people, relationships and team working are key to eventual success.
Identifying likely benefit opportunities which drive the business case are obviously vital. Those benefits can be significant. Typically LLP can take 15-25 per cent of costs out of the supply chain and significantly streamline operations by leveraging synergies between sites, business units and regions. Cost is not the only consideration: companies are under growing pressure to reduce their carbon footprint and if you can reduce your transport costs by 20 per cent the odds are you
have lowered your carbon footprint by a comparable amount. We all know that legislation to force reductions in carbon emissions cannot be far away and outsourcing can be an effective way of helping to meet targets in this area.
LLP can also deliver much more than just a reduction in supply chain costs: it can help introduce lean logistics processes and an optimised logistics network which can deliver ongoing savings and efficiencies, and help to drive business expansion as improved supply chain performance leads straight through to improved customer satisfaction.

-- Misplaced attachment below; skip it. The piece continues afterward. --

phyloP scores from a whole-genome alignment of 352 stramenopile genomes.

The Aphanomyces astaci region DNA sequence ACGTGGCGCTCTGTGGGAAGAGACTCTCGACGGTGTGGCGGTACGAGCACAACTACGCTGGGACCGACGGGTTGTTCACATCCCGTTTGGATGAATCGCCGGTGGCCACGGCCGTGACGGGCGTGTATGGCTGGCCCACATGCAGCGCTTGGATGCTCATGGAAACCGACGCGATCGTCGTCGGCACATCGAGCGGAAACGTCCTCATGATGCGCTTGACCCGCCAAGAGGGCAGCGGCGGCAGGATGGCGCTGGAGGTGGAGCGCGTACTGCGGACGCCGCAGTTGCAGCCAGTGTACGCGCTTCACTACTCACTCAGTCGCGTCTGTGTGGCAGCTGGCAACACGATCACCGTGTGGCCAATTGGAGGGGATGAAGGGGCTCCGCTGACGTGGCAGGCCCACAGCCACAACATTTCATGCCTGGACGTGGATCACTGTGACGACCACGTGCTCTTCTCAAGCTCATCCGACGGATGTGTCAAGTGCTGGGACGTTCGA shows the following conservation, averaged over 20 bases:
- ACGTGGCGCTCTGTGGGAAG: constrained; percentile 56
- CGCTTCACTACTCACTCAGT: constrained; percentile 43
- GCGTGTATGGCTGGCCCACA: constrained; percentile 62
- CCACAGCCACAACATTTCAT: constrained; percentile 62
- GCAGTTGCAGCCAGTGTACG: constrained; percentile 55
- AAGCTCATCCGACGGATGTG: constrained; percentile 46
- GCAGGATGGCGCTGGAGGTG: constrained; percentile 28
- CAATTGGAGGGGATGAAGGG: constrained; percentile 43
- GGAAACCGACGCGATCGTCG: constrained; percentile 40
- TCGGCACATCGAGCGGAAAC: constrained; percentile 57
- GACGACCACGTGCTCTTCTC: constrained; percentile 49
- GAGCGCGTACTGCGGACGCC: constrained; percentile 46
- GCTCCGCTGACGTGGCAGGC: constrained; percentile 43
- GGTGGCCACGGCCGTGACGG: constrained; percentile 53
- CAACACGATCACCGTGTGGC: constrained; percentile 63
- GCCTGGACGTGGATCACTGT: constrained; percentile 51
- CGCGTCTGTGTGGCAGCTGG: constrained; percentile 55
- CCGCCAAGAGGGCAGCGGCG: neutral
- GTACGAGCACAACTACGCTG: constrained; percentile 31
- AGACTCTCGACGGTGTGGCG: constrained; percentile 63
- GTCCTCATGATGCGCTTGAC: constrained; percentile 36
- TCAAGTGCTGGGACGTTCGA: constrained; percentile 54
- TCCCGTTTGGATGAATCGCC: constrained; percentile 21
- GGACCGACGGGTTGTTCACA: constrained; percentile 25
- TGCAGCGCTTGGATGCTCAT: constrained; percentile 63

That vision of SCP may be some way in the future for most organisations, but LLP is a vital stepping-stone to the sort of business transformation that such theoretical models imply.
Martin Fleming is solutions director, Managed Transport and LLP, Automotive and Industrial for EMEA at DHL Exel Supply Chain. Email: firstname.lastname@example.org
- An LLP works best when it is applied to a significant supply chain spend (high volumes and high number of freight lanes), operating in multiple geographies, in a multi modal environment
- It is a business solution that needs to be outsourced, not a business problem; so early engagement needs to concentrate on the problems and on creating overall solutions